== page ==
Walls. The Berlin Wall. The Great Wall of China. Walls sausages. They're all great in their own right, but no other wall can compare to the walls of Chester, as Chester has the most complete city wall in Great Britain. In fact at around two miles in length, there is only a short break outside County Hall, by the River Dee. And that's to say nothing of the wall's almost 2,000-year history. If you like walls, Chester's the place to be.
The Romans started the local wall-building trend when they settled in the area around 79. Then, through the middle ages, their timber and earth fortification was upgraded to stone, expanded to nearly four times the size and modernized to keep out successive waves of undesirables including the Vikings, the Parliamentarians, and the Welsh. Access into the walls would have been controlled by gates on routes into the city. It was the Victorians who turned the walls into a tourist attraction, restoring damaged sections and widening the ‘gates’ to the ceremonial arches we see today, even building a new gate allowing Pepper Street to enter the city.
The Watergate carries the wall over Watergate Street, close to the racecourse.
St. Martin’s Gate is the most modern gate of the system, built in 1966 to accommodate a new section of dual carriageway as part of the inner-city ring-road.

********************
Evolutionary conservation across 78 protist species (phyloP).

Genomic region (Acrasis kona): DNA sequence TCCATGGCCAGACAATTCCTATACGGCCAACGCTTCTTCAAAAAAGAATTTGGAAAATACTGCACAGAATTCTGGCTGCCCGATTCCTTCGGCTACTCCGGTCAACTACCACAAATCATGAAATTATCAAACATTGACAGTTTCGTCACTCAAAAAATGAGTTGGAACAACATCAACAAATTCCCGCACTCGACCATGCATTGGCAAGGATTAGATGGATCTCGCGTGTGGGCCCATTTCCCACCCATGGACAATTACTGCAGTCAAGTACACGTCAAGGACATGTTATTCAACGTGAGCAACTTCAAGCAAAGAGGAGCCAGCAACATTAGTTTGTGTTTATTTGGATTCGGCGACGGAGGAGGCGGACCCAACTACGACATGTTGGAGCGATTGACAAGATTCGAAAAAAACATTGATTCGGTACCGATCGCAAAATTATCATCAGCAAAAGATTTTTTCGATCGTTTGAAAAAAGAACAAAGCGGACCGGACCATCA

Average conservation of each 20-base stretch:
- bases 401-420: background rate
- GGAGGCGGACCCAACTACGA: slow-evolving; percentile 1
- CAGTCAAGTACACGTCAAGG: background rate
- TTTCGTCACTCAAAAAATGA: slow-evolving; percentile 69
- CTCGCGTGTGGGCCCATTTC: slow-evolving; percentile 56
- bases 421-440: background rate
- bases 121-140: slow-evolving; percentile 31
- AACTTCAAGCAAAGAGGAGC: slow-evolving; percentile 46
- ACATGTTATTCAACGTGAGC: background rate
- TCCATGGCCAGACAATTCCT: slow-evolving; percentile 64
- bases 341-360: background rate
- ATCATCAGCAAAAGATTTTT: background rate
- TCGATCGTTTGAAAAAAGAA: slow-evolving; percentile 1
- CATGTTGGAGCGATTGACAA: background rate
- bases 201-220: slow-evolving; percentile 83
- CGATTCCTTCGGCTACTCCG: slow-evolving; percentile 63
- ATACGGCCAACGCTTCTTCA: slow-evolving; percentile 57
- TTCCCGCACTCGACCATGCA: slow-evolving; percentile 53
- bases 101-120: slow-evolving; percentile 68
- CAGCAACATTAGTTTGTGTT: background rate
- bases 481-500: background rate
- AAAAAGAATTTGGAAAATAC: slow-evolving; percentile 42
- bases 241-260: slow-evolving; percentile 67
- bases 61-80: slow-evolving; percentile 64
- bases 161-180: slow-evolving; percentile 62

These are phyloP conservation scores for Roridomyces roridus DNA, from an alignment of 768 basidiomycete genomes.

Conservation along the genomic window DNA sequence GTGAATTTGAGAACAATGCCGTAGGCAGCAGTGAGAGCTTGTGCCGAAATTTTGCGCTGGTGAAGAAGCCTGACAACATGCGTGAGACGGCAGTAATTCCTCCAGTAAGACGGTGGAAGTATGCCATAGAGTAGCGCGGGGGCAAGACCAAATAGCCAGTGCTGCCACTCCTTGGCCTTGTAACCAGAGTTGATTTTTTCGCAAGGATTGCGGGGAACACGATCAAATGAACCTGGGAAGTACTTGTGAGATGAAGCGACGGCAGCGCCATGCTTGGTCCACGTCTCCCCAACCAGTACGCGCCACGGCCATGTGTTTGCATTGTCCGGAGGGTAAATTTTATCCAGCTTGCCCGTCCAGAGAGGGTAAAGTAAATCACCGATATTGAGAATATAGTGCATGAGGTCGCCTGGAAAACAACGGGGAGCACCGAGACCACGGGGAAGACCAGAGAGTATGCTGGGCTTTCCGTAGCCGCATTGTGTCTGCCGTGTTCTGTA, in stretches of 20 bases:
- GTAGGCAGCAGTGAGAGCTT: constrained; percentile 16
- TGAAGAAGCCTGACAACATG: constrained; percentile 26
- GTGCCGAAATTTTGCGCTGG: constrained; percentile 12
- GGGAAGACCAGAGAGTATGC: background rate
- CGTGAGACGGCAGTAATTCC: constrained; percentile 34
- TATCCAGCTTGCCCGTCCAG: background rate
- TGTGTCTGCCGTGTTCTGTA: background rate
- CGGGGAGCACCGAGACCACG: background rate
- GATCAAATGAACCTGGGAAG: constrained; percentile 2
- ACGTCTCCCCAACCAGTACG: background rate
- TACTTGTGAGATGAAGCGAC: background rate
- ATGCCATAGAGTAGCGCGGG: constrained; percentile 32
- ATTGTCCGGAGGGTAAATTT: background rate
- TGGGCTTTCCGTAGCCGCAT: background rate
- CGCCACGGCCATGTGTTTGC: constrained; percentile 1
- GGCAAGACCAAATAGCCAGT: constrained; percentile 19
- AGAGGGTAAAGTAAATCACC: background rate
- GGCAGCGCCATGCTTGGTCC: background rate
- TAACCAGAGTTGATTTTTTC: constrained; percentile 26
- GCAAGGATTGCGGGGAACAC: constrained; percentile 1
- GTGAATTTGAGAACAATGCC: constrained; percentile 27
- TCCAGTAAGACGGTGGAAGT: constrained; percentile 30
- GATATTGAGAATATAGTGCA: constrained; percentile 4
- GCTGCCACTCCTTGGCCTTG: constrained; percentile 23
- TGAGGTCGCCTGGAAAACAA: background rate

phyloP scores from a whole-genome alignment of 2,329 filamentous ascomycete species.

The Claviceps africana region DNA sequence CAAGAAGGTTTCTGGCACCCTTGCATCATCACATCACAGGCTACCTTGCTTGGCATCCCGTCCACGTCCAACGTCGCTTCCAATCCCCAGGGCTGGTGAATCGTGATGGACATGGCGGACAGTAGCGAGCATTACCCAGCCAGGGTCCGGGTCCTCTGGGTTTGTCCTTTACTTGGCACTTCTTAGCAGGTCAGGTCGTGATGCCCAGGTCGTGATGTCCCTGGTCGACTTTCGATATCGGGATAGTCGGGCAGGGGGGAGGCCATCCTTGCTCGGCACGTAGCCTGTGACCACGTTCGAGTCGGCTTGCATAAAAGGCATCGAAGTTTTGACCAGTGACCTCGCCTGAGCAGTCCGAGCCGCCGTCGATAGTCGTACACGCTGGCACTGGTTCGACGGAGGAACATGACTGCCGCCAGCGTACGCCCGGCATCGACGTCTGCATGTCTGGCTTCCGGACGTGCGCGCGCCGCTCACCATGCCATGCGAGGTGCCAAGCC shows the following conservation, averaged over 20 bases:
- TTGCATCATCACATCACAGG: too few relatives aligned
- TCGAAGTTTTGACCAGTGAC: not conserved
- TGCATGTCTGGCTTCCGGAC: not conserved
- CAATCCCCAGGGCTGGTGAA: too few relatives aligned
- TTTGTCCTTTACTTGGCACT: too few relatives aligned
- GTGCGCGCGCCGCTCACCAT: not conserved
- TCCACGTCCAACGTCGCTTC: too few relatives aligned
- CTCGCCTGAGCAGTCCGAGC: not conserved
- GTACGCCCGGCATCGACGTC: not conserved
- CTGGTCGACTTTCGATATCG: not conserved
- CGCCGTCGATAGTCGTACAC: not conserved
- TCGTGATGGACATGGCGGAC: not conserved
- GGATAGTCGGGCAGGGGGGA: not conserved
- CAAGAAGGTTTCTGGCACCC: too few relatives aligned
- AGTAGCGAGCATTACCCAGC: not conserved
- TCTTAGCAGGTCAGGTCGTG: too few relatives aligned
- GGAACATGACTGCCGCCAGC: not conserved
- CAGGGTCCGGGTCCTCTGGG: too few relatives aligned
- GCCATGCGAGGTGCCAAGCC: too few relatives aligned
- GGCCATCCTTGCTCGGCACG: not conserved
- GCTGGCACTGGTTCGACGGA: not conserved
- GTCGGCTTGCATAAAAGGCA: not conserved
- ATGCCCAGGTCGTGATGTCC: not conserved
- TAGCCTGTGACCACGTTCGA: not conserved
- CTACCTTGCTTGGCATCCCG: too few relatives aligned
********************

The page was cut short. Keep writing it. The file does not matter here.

Northgate crosses Northgate Street; home to some of Chester’s more independent outlets, including bookshops on the wall and Rufus Court and Alexander’s jazz bar.
The jewel in the crown of Chester’s city walls; the Eastgate, is the most central portion of the wall with high street names extending both ways along Eastgate Street below. Also at the level of the wall, on one side is an antiques shop, and the other side is level with the upper floors of HSBC, New Look and Clarks Shoes. The most striking feature of the Eastgate has to be its ornate Victorian clock, with its intricate ironwork. In fact, the Eastgate clock is the most photographed clock in England (after Big Ben).
Here’s my contribution to that statistic:
Newgate, perhaps the most medieval in appearance was added by the Victorians when they laid Pepper Street beneath. It sits next to, and looks over the Roman Amphitheatre.
Bridgegate crosses Lower Bridge Street, at the point where it forms the eponymous Old Dee Bridge. It would once have formed the principal route into the city from Wales.
A smaller arch, probably similar in scale to the earlier gates before they were widened to accommodate an increase in road traffic, stands between the ruins of Chester Castle and the Little Roodee car park.